I don’t know enough about company law to comment on possible conflicts of interest that might arise from this clause. For example, who becomes the director of these companies? Is it a single person or The Board itself?
There is a section that mentions disclosure of interest:
A member of the Board having, directly or indirectly, by himself or his partner, any interest in any company or undertaking with which the Board proposes to make any contract or having any interest in any such contract or in any matter under discussion by the Board shall disclose to the Board the fact of his interest and the nature thereof, and such disclosure shall be recorded in the minutes of the Board and, unless specifically authorized thereto by the Chairman, such member shall take no part in any deliberation or decision of the Board relating to the contract or matter.
NATIONAL VISUAL ARTS GALLERY/BALAI SENI VISUAL NEGARA – WHAT’S IN A NAME?
One of the curious (you could say stupid, or redundant) features of NVADB Bill 2010 is that it establishes an entirely new institution known as National Visual Arts Gallery, which presumably replaces the existing National Art Gallery.
The only conceivably good justification for this is if we were getting a new building. It’s no secret that the existing building is terribly designed and poorly constructed. After a thorough renovation costing millions not more than two years ago, the roof still looks shameful.
What the roof looked like in September this year. Source via Daniel Chong
We are NOT, however, getting a new building. As has been commented and debated on Facebook, the name change means nothing except that switching logo, signage and printed materials etc etc would cost thousands of ringgit. Furthermore, artists have expressed indignation at the disrespect that this demonstrates towards the spirit in which NAG was founded in the first place. Someone wondered if the original logo designed by Syed Ahmad Jamal would be buried along with the ‘old’ institution.
Thanks to an update from artist and curator Nur Hanim Khairuddin, we now know that some artists have successfully lobbied to retain the name ‘National Art Gallery’ and ‘Balai Seni Lukis Negara’ instead of ‘National Visual Arts Gallery’ and ‘Balai Seni Visual Negara’ respectively. A shout-out of gratitude and respect to our colleagues who did so, including cartoonist Zunar, poet Pyanhabib Rahman, Amin Iskandar, Hasmi Hashim, Rahmat Haron and Dinsman.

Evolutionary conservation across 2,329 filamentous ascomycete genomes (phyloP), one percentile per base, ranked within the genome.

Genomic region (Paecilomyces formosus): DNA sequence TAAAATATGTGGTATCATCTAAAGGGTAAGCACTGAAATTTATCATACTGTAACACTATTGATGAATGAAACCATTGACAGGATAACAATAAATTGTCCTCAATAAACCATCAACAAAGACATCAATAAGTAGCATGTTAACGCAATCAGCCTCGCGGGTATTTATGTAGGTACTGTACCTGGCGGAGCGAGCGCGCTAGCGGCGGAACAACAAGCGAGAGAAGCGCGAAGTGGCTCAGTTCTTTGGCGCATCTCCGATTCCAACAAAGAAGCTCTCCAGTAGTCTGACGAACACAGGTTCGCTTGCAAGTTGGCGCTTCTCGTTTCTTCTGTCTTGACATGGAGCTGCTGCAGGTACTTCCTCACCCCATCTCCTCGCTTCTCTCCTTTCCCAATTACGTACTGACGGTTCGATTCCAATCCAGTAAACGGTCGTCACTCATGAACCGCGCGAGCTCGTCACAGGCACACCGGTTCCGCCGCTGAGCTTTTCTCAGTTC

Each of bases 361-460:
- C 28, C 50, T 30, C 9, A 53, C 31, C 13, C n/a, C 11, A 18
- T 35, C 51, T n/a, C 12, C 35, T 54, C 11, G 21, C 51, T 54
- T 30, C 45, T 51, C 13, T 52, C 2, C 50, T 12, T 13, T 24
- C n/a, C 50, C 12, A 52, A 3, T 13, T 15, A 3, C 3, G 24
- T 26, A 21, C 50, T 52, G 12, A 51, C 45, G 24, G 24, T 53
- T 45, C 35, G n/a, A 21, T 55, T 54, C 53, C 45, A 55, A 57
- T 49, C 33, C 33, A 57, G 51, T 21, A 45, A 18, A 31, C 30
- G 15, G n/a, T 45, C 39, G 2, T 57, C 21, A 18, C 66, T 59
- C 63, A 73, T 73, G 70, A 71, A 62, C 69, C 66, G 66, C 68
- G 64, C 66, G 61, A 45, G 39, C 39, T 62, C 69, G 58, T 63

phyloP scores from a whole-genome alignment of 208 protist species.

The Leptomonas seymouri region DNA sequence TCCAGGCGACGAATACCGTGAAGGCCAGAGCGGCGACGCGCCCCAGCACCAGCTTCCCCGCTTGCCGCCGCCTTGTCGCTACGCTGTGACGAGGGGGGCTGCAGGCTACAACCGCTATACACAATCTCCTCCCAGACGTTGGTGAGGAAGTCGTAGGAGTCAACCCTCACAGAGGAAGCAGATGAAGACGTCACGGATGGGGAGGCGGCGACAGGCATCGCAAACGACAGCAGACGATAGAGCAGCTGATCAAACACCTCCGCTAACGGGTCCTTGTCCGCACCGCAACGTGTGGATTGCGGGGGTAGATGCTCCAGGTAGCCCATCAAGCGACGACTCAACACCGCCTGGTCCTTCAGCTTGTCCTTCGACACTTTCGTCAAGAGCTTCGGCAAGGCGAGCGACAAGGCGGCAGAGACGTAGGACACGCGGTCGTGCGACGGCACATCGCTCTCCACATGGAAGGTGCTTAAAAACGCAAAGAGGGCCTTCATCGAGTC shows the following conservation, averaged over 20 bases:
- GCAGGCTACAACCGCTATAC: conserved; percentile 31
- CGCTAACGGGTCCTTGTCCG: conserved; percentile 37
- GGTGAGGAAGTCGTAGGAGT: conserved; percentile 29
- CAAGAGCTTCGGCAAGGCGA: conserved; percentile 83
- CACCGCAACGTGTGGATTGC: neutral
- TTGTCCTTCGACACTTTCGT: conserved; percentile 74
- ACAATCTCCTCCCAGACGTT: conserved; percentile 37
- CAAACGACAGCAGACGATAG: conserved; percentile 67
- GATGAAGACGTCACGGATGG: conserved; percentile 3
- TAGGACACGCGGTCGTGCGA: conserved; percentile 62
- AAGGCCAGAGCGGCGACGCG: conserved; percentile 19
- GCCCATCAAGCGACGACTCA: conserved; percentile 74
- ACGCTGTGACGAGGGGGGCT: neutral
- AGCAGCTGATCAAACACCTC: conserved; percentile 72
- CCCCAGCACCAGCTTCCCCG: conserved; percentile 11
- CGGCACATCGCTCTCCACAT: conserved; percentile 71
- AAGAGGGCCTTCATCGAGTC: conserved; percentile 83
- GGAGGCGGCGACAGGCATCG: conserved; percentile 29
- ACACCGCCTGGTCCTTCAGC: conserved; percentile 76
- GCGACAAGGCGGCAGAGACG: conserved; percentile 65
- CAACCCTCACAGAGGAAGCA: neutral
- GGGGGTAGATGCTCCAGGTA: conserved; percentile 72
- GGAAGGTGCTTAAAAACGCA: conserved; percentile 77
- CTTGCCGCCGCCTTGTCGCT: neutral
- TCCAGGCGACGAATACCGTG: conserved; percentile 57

Under NVADB Bill 2010, NAG will be able to establish franchises or branches of itself all over Malaysia. This would mean higher visibility for the NAG ‘brand’ which might result in more awareness about visual art amongst the rakyat.
These branches will also mean employment opportunities for art practitioners and graduates. A significant staff overhaul is unrealistic at the current NAG, but these new branches could potentially be helmed by smaller, more vibrant and dynamic teams.
As the only piece of legislation specially related to the visual arts, NAG Act 1959 was ripe for an update.
Conceptually, NVADB Bill 2010 takes a more holistic and wide ranging approach towards developing the art scene. Unfortunately the changes are cosmetic – they are mere amendments. While the functions of the Board have expanded significantly, the instruments to carry out these new duties have not been strengthened. As long as there is no democratic process to ensure that the Board is represented by a healthy cross section of the art community, it will continue to be a bureaucratic deadweight.
To repeal existing legislation is a big deal. It is a drastic step and should have been drafted in consultation with art practitioners. As a last resort, we should still have made our voices heard by petitioning Members of Parliament to debate the bill on our behalf, before it was passed. I cannot help but feel that a great opportunity to make changes that really matter has passed us by.
MOVING ON…WHAT CAN WE DO FOR THE FUTURE?
Marina Abramovic‘s performance Point of Contact (1980)
Firstly, the art community needs to mobilize. To do this, we must ensure that news spreads quickly across our networks. We need to identify issues that matter to us all and come together to fight on a common platform.
We should scrutinize annual reports released by the Board (released after the end of every financial year – i.e. 31 Dec) and give our feedback or complaints by writing letters and petitions.
At the beginning of September each year, the Board submits an estimate of next year’s expenditure to the Ministry. An open dialogue with art practitioners before compiling the estimate would make it possible to target specific needs, which could then be submitted in an official capacity to the Board.
That’s my suggestion: read the news, spread the news, organize an annual meeting, collectively write and sign a letter of recommendations. We do this year after year until we get what we want.
Sharon Chin is co-founder and managing editor of Arteri.